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France. Before Bourdeaux.
Enter Talbot, with his Forces.
Trumpet sounds a parley. Enter, on the walls, the
General of the French Forces, and Others.
this proffer'd peace,
writers frequently means enmity. Unkind is unnatural. See Vol. V. p. 555, l. 12; and Vol. VI. p. 70, n. 3. Malone.
5 Lean famine, quartering steel, and climbing fire ;] The author of this play followed Hall's Chronicle: “ The Goddesse of warre, called Bellona-hath these three hand-maides ever of necessitie attendyng on her; Bloud, Fyre, and Famine ; whiche thre damosels be of that force and trength that every one of them alone is able and fufficient to torment and afflict a proud prince; and they all joyned together are of puissance to destroy the most populous countrey and most richest region of the world.” MALONE.
It may as probably be asserted that our author followed Holinhed, from whom I have already quoted a part of this passage in a note on the first Chorus to King Henry V. See Holinshed, p. 567.
If you forsake the offer of their love.
Gen. Thou ominous and fearful owl of death,
o the offer of their love.] Thus the old editions. Sir T. Hanmer altered it to our. Johnson.
“ Their love" may mean, the peaceable demeanour of my three attendants; their forbearing to injure you. But the expression is harsh. MALONE. There is much such another line in King Henry VIII: " If
you omit the offer of the time.” I believe, the reading of Sir T. Hanmer should be adopted.
Steevens. * To rive their dangerous artillery-] I do not understand the phrase-to rive artillery; perhaps it might be to drive; we say to drive a blow, and to drive at a man, when we mean to express furious assault. JOHNSON.
To rive seems to be used, with some deviation from its common meaning, in Antony and Cleopatra, A& IV. sc. ii: * The soul and body rive not more at parting."
STEVENS. Rive their artillery seems to mean charge their artillery so much as to endanger their bursting. So, in Troilus and Crellida, Ajax bids the trumpeter blow fo loud, as to crack his lungs and split his brazen pipe. TOLLET.
To rive their artillery means only to fire their artillery.- To rive is to burft ; and a cannon, when fired, has so much the appearance
Upon no christian soul but English Talbot.
[Drum afar off
[Exeunt General, &c. from the walls. Tal. He fables not, I hear the enemy ;
of bursting, that, in the language of poetry, it may be well said to burst. We say, a cloud bursts, when it thunders.
M. MASON. due thee withal;] To due is to endue, to deck, to grace.
JOHNSON. Johnson says in his Dictionary, that to due is to pay as due ; and quotes this passage as an example. Possibly that may be the true meaning of it. M. MASON.
It means, I think, to honour by giving thee thy due, thy merited elogium. Due was substituted for dew, the reading of the old copy, by Mr. Theobald. Dew was sometimes the old spelling of due, as Hew was of Hugh. MALONE.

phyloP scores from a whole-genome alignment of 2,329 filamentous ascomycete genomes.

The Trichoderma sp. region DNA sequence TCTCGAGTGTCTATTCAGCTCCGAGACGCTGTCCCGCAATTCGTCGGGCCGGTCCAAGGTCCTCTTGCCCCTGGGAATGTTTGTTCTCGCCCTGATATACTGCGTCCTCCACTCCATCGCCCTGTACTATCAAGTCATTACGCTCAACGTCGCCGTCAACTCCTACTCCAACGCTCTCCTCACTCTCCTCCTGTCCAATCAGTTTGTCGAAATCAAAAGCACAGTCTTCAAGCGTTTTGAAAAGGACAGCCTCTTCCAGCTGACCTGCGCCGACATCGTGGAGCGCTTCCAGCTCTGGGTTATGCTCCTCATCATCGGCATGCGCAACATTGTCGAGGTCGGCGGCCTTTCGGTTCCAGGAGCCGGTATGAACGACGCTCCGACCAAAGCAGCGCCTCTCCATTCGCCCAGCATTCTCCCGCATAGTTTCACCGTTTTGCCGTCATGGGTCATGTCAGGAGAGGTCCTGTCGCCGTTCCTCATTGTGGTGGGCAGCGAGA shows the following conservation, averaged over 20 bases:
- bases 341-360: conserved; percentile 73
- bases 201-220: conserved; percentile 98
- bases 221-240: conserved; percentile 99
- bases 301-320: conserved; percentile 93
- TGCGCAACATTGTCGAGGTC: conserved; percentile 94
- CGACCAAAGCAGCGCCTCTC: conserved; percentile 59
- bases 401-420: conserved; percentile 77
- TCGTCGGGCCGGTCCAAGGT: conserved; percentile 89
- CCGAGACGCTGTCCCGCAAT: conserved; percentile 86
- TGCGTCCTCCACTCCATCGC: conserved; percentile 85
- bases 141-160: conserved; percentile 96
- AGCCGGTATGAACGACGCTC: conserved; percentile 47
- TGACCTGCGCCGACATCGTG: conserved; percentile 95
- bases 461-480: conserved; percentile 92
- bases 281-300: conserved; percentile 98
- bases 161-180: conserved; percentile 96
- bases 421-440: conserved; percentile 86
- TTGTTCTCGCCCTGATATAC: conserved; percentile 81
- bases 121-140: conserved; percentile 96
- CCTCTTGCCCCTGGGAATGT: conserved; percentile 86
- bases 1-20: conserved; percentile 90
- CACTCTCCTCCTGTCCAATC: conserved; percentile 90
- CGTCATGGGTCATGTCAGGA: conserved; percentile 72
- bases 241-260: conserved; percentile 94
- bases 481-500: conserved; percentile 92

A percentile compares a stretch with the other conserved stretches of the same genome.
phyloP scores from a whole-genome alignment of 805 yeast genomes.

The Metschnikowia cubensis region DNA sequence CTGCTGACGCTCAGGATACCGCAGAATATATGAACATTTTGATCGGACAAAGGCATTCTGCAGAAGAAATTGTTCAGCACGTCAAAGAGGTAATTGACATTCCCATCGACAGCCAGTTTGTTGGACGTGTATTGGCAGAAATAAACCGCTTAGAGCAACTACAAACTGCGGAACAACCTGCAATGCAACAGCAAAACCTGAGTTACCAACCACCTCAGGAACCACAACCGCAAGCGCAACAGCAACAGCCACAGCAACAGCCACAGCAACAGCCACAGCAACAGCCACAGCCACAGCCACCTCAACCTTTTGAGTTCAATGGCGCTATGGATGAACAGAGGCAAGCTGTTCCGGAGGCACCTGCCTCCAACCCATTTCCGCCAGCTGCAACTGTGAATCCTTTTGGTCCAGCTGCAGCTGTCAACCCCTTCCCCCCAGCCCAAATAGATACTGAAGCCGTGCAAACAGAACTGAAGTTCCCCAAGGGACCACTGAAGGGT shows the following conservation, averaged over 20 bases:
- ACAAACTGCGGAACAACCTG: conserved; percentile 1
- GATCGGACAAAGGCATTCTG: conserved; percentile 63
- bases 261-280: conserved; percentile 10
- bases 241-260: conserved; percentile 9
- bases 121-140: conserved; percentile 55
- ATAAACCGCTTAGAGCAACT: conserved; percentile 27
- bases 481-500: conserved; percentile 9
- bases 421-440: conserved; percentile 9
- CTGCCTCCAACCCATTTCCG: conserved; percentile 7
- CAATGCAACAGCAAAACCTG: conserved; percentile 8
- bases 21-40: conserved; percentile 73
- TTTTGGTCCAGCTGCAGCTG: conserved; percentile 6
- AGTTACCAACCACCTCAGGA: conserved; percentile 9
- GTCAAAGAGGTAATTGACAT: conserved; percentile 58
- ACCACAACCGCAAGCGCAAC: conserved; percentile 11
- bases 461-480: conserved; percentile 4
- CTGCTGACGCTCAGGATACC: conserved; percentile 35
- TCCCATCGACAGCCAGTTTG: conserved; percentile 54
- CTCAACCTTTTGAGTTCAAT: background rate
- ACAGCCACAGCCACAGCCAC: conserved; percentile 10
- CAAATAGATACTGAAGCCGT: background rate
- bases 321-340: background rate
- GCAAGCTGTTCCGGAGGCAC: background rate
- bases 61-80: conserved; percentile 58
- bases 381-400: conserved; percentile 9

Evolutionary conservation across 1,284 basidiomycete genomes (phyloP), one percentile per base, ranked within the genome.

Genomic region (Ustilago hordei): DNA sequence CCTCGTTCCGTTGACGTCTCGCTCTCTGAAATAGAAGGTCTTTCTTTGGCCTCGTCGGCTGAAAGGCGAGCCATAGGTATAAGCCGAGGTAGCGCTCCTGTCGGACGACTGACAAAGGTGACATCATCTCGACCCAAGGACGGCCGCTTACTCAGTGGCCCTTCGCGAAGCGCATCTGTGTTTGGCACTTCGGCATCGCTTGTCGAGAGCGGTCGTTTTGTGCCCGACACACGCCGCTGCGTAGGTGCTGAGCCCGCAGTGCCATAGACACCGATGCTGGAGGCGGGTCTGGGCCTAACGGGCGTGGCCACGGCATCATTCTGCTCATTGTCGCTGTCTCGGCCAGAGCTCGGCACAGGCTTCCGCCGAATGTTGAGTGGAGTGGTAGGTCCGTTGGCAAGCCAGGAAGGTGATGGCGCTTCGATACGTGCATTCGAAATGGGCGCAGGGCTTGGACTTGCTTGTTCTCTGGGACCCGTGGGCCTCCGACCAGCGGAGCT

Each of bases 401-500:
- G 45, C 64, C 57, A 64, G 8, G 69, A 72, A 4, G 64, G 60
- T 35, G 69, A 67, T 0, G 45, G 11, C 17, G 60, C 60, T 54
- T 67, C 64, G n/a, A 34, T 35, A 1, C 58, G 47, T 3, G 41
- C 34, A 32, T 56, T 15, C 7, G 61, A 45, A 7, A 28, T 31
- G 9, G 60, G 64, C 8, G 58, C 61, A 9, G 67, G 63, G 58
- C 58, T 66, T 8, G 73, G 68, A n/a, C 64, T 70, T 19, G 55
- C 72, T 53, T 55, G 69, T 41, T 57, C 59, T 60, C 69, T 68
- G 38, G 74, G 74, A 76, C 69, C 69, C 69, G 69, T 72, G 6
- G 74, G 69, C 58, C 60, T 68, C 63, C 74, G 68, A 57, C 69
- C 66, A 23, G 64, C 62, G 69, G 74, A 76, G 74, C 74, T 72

The old copy reads-dew thee withal ; and perhaps rightly. The dea of praise is an expression I have met with in other poets. Shakspeare uses the same verb in Macbeth :
“ To dew the fou'reign flow'r, and drown the weeds." Again, in the second part of King Henry VI:
give me thy hand,
STEEVENS. 9 He fables not,] This expression Milton has borrowed in his Masque at Ludlow Castle:
“ She fables not, I feel that I do fear It occurs again in The Pinner of Wakefield, 1599:
-good father, fable not with him.” Steevens.
Out, some light horsemen, and peruse their wings.—
be then in blood :) Be in high spirits, be of true mettle.
JOHNSON. This was a phrase of the forest. See Love's Labour's Loft, Vol. V. p. 259, n. 8.
“ The deer was, as you know, in fanguis, blood." Again, in Bullokar's English Expositor, 1616: “Tenderlings. The soft tops of a deere's horns, when they are in blood."
MALONE. 3 Not rascal-like,] A rascal deer is the term of chase for lean poor deer. JOHNSON.
See Vol. IX. p. 78, n. 3. Steevens. -- with heads of feel,] Continuing the image of the deer, he supposes the lances to be their horns. Johnson.
dear deer of us,] The same quibble occurs in King Henry IV. Part I:
“ Death hath not truck so fat a deer to-day,
Though many dearer,” &c. Steevens.
Plains in Gascony.
Enter York, with Forces; to him a Messenger.
York. Are not the speedy scouts return'd again, That dogg'd the mighty army of the Dauphin? Mess. They are return’d, my lord; and give it
6 And I am lowted - To lowt may fignify to de press, to lower, to dishonour; but I do not remember it so used. We may read And I am flouted.--I am mocked, and treated with contempt.
JOHNSON To lout, in Chaucer, signifies to fub init. To submit is to ket down, So, Dryden :
“ Sometimes the hill submits itself a while
" In small descents,” &c. To lout and underlout, in Gawin Douglas's version of the Æneid, fignifies to be fubdued, vanquished. STEVENS.
A lowt is a country fellow, a clown. He means that Somerset treats him like a kind. Ritson.
I believe the meaning is; I am treated with contempt, like a lows, or low country fellow, MALONE.